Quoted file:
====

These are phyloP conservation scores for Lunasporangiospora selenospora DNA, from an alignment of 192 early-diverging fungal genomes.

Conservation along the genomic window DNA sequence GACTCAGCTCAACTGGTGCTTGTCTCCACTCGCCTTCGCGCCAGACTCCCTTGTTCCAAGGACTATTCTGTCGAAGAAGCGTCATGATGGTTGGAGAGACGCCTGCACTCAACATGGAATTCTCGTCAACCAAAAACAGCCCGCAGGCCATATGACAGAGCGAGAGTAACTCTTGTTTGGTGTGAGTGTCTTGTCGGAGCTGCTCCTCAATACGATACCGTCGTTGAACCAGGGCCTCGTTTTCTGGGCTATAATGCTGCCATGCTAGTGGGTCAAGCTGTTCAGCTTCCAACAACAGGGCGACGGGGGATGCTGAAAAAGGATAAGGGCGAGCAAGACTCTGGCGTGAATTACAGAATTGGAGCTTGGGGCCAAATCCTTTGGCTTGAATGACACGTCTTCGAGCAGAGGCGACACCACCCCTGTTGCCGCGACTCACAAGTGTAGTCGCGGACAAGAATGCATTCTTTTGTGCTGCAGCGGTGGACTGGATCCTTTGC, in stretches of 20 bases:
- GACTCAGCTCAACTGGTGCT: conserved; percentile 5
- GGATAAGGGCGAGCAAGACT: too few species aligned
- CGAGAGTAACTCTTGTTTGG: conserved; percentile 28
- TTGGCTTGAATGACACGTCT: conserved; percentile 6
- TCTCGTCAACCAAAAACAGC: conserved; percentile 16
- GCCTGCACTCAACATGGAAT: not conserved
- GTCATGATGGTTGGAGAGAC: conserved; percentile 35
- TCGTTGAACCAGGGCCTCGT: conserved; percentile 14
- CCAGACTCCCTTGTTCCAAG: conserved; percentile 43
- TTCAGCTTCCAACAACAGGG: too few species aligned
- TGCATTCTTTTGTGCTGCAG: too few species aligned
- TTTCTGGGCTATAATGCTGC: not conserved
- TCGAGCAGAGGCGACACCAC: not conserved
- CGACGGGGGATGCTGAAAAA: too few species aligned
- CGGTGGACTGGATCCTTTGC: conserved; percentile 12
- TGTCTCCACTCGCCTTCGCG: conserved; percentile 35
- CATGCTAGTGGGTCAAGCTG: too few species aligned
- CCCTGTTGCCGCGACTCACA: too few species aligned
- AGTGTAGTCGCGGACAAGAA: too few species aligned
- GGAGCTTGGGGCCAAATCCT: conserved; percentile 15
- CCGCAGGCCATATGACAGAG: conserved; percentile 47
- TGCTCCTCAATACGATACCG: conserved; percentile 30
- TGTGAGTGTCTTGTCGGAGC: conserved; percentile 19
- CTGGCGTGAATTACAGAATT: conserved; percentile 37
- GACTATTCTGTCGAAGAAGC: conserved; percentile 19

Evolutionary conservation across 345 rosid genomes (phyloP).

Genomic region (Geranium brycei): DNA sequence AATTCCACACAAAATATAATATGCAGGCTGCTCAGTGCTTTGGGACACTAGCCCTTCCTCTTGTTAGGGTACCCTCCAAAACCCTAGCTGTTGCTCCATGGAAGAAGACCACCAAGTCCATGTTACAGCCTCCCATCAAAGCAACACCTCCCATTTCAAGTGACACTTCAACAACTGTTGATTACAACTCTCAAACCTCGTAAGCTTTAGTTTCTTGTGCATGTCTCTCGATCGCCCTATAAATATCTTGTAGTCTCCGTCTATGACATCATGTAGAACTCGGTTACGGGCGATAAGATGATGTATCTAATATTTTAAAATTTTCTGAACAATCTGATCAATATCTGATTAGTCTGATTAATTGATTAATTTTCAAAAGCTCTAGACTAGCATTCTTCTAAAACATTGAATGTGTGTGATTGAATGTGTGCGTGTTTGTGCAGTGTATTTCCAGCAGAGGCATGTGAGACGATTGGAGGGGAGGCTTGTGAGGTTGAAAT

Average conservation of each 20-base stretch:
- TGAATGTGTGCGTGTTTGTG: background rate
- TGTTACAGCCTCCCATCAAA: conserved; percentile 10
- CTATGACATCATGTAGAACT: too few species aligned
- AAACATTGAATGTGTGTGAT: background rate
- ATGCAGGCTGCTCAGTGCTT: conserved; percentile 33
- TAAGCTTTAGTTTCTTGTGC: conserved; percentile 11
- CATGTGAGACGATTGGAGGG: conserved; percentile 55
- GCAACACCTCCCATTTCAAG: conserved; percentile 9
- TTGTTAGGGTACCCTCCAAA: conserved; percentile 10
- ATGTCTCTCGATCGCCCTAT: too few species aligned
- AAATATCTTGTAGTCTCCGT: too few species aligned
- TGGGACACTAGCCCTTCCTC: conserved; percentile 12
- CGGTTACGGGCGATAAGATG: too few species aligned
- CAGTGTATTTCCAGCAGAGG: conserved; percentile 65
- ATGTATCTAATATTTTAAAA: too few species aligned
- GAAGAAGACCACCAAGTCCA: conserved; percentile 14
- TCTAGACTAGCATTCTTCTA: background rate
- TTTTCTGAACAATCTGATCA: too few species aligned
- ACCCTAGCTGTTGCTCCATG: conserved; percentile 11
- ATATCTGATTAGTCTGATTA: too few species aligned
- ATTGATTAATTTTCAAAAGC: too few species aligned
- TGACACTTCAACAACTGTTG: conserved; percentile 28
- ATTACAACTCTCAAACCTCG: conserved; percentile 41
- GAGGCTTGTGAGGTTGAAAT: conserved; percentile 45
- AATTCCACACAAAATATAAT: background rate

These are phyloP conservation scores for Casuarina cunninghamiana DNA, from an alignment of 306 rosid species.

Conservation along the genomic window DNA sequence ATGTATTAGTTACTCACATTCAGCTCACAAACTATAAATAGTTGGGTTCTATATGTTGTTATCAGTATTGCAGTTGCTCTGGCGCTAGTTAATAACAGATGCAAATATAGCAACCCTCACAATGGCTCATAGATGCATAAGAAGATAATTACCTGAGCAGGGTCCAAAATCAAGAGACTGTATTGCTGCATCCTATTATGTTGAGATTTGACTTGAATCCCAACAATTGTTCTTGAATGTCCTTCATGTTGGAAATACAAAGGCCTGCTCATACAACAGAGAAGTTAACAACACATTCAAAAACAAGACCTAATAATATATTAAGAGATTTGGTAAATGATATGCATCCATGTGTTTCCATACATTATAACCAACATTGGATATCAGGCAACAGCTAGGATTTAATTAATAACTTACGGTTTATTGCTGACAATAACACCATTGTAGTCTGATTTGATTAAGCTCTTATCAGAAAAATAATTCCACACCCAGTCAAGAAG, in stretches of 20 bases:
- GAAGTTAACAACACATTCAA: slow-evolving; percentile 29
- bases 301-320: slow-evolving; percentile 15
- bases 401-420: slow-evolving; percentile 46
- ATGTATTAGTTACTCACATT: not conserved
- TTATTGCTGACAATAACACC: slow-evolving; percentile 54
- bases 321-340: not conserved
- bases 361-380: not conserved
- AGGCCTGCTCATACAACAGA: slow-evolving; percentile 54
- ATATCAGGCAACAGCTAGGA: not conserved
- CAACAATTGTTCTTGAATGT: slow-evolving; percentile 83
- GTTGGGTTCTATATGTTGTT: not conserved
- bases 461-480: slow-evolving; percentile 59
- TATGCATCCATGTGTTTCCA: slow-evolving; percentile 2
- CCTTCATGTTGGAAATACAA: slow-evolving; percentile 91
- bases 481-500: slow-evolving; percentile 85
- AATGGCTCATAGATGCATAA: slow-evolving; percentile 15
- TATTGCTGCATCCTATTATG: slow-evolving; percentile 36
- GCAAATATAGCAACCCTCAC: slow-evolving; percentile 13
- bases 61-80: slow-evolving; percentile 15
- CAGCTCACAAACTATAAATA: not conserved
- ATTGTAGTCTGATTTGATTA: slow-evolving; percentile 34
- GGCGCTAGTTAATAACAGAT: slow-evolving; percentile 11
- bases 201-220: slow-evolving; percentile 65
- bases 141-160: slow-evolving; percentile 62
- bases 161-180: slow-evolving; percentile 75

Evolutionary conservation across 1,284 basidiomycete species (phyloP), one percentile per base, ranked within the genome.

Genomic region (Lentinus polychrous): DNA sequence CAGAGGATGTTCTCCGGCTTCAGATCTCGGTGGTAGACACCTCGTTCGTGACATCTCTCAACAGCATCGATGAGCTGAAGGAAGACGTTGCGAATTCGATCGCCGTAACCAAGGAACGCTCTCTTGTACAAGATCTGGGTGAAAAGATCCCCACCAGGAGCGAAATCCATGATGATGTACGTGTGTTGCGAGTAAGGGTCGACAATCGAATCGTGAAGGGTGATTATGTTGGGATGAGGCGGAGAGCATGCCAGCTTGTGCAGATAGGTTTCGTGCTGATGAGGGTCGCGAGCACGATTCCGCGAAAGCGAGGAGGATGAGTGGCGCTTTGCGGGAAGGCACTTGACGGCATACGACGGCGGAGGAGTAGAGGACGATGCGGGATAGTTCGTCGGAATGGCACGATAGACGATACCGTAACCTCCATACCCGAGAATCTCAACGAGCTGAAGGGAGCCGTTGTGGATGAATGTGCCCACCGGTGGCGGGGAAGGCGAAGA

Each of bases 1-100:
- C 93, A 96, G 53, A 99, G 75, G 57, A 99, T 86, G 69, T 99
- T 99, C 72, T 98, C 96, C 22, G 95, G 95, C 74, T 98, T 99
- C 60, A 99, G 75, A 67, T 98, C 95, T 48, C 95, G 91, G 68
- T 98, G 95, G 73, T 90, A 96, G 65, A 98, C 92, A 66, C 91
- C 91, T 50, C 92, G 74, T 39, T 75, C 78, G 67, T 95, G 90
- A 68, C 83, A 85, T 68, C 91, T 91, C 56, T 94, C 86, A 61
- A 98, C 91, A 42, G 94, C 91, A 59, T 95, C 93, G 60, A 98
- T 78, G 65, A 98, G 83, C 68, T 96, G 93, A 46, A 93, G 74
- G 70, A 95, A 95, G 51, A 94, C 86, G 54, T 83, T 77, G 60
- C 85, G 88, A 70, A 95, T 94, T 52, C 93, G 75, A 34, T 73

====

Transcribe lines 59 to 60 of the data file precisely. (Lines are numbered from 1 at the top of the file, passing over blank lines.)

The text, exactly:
- bases 301-320: slow-evolving; percentile 15
- bases 401-420: slow-evolving; percentile 46